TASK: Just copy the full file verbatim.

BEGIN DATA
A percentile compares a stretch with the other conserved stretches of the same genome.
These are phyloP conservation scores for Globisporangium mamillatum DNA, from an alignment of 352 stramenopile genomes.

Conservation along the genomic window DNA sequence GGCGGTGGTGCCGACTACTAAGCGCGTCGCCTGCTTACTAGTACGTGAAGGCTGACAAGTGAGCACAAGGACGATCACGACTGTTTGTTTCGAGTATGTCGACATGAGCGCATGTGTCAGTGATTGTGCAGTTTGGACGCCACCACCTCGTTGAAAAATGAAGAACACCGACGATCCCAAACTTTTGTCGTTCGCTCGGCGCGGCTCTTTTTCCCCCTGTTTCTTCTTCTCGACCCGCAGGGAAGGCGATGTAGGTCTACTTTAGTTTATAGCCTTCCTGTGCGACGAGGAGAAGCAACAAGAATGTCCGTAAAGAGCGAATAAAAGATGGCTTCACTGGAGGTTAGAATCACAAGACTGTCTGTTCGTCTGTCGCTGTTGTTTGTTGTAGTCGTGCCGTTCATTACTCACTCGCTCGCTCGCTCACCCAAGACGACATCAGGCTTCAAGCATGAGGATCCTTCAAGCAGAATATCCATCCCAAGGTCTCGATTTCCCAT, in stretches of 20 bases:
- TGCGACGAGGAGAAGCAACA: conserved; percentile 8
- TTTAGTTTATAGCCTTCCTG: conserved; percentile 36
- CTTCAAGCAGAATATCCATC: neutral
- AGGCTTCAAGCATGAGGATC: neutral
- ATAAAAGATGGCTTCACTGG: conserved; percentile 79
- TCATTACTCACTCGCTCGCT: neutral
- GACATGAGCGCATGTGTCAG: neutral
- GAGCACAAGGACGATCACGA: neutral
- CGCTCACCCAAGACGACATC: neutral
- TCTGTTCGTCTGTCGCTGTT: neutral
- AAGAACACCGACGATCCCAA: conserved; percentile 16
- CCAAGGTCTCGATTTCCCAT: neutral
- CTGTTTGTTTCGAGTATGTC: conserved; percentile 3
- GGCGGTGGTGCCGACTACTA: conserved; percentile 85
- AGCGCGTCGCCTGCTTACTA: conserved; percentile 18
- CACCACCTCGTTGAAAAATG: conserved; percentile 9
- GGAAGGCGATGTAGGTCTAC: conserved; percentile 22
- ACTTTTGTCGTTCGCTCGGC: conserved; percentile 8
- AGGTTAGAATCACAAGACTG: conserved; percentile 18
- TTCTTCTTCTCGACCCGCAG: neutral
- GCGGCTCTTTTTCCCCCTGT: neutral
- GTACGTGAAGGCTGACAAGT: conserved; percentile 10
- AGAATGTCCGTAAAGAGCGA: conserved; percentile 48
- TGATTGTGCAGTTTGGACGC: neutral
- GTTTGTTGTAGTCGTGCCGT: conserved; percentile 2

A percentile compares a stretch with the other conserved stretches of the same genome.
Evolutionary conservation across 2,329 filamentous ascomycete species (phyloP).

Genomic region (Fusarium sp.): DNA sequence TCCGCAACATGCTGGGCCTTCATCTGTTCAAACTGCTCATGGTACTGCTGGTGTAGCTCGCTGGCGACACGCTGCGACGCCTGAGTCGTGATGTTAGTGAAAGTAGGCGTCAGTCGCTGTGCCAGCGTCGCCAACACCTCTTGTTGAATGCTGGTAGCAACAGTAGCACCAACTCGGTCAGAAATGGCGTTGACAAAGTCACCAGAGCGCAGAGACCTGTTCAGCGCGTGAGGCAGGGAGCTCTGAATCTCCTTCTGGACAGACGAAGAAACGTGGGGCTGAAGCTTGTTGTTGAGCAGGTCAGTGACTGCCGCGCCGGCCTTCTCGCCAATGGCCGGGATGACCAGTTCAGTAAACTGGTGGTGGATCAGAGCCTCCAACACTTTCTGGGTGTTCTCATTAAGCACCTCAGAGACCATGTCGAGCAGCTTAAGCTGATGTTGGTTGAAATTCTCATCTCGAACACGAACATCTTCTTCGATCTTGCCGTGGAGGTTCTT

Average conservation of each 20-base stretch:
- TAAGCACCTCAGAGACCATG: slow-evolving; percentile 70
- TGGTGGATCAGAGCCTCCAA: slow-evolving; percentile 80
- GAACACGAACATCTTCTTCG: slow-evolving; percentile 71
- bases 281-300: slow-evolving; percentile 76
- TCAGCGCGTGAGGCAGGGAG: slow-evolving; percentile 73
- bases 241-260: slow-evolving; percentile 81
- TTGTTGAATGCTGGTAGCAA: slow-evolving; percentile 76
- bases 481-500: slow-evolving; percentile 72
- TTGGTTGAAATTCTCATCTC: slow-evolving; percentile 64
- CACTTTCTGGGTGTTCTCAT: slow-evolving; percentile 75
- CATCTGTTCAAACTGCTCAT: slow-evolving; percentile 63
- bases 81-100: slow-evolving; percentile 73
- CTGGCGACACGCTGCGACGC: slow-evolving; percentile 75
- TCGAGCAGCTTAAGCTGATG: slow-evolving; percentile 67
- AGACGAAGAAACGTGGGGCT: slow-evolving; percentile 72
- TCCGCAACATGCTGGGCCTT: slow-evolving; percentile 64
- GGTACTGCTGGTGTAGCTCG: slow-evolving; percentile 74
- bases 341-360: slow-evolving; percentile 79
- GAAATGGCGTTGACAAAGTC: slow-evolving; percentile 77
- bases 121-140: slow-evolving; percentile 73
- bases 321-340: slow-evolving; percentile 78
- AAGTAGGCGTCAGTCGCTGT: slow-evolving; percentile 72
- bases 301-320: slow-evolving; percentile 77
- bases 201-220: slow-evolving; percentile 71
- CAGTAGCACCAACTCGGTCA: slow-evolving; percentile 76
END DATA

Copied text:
A percentile compares a stretch with the other conserved stretches of the same genome.
These are phyloP conservation scores for Globisporangium mamillatum DNA, from an alignment of 352 stramenopile genomes.

Conservation along the genomic window DNA sequence GGCGGTGGTGCCGACTACTAAGCGCGTCGCCTGCTTACTAGTACGTGAAGGCTGACAAGTGAGCACAAGGACGATCACGACTGTTTGTTTCGAGTATGTCGACATGAGCGCATGTGTCAGTGATTGTGCAGTTTGGACGCCACCACCTCGTTGAAAAATGAAGAACACCGACGATCCCAAACTTTTGTCGTTCGCTCGGCGCGGCTCTTTTTCCCCCTGTTTCTTCTTCTCGACCCGCAGGGAAGGCGATGTAGGTCTACTTTAGTTTATAGCCTTCCTGTGCGACGAGGAGAAGCAACAAGAATGTCCGTAAAGAGCGAATAAAAGATGGCTTCACTGGAGGTTAGAATCACAAGACTGTCTGTTCGTCTGTCGCTGTTGTTTGTTGTAGTCGTGCCGTTCATTACTCACTCGCTCGCTCGCTCACCCAAGACGACATCAGGCTTCAAGCATGAGGATCCTTCAAGCAGAATATCCATCCCAAGGTCTCGATTTCCCAT, in stretches of 20 bases:
- TGCGACGAGGAGAAGCAACA: conserved; percentile 8
- TTTAGTTTATAGCCTTCCTG: conserved; percentile 36
- CTTCAAGCAGAATATCCATC: neutral
- AGGCTTCAAGCATGAGGATC: neutral
- ATAAAAGATGGCTTCACTGG: conserved; percentile 79
- TCATTACTCACTCGCTCGCT: neutral
- GACATGAGCGCATGTGTCAG: neutral
- GAGCACAAGGACGATCACGA: neutral
- CGCTCACCCAAGACGACATC: neutral
- TCTGTTCGTCTGTCGCTGTT: neutral
- AAGAACACCGACGATCCCAA: conserved; percentile 16
- CCAAGGTCTCGATTTCCCAT: neutral
- CTGTTTGTTTCGAGTATGTC: conserved; percentile 3
- GGCGGTGGTGCCGACTACTA: conserved; percentile 85
- AGCGCGTCGCCTGCTTACTA: conserved; percentile 18
- CACCACCTCGTTGAAAAATG: conserved; percentile 9
- GGAAGGCGATGTAGGTCTAC: conserved; percentile 22
- ACTTTTGTCGTTCGCTCGGC: conserved; percentile 8
- AGGTTAGAATCACAAGACTG: conserved; percentile 18
- TTCTTCTTCTCGACCCGCAG: neutral
- GCGGCTCTTTTTCCCCCTGT: neutral
- GTACGTGAAGGCTGACAAGT: conserved; percentile 10
- AGAATGTCCGTAAAGAGCGA: conserved; percentile 48
- TGATTGTGCAGTTTGGACGC: neutral
- GTTTGTTGTAGTCGTGCCGT: conserved; percentile 2

A percentile compares a stretch with the other conserved stretches of the same genome.
Evolutionary conservation across 2,329 filamentous ascomycete species (phyloP).

Genomic region (Fusarium sp.): DNA sequence TCCGCAACATGCTGGGCCTTCATCTGTTCAAACTGCTCATGGTACTGCTGGTGTAGCTCGCTGGCGACACGCTGCGACGCCTGAGTCGTGATGTTAGTGAAAGTAGGCGTCAGTCGCTGTGCCAGCGTCGCCAACACCTCTTGTTGAATGCTGGTAGCAACAGTAGCACCAACTCGGTCAGAAATGGCGTTGACAAAGTCACCAGAGCGCAGAGACCTGTTCAGCGCGTGAGGCAGGGAGCTCTGAATCTCCTTCTGGACAGACGAAGAAACGTGGGGCTGAAGCTTGTTGTTGAGCAGGTCAGTGACTGCCGCGCCGGCCTTCTCGCCAATGGCCGGGATGACCAGTTCAGTAAACTGGTGGTGGATCAGAGCCTCCAACACTTTCTGGGTGTTCTCATTAAGCACCTCAGAGACCATGTCGAGCAGCTTAAGCTGATGTTGGTTGAAATTCTCATCTCGAACACGAACATCTTCTTCGATCTTGCCGTGGAGGTTCTT

Average conservation of each 20-base stretch:
- TAAGCACCTCAGAGACCATG: slow-evolving; percentile 70
- TGGTGGATCAGAGCCTCCAA: slow-evolving; percentile 80
- GAACACGAACATCTTCTTCG: slow-evolving; percentile 71
- bases 281-300: slow-evolving; percentile 76
- TCAGCGCGTGAGGCAGGGAG: slow-evolving; percentile 73
- bases 241-260: slow-evolving; percentile 81
- TTGTTGAATGCTGGTAGCAA: slow-evolving; percentile 76
- bases 481-500: slow-evolving; percentile 72
- TTGGTTGAAATTCTCATCTC: slow-evolving; percentile 64
- CACTTTCTGGGTGTTCTCAT: slow-evolving; percentile 75
- CATCTGTTCAAACTGCTCAT: slow-evolving; percentile 63
- bases 81-100: slow-evolving; percentile 73
- CTGGCGACACGCTGCGACGC: slow-evolving; percentile 75
- TCGAGCAGCTTAAGCTGATG: slow-evolving; percentile 67
- AGACGAAGAAACGTGGGGCT: slow-evolving; percentile 72
- TCCGCAACATGCTGGGCCTT: slow-evolving; percentile 64
- GGTACTGCTGGTGTAGCTCG: slow-evolving; percentile 74
- bases 341-360: slow-evolving; percentile 79
- GAAATGGCGTTGACAAAGTC: slow-evolving; percentile 77
- bases 121-140: slow-evolving; percentile 73
- bases 321-340: slow-evolving; percentile 78
- AAGTAGGCGTCAGTCGCTGT: slow-evolving; percentile 72
- bases 301-320: slow-evolving; percentile 77
- bases 201-220: slow-evolving; percentile 71
- CAGTAGCACCAACTCGGTCA: slow-evolving; percentile 76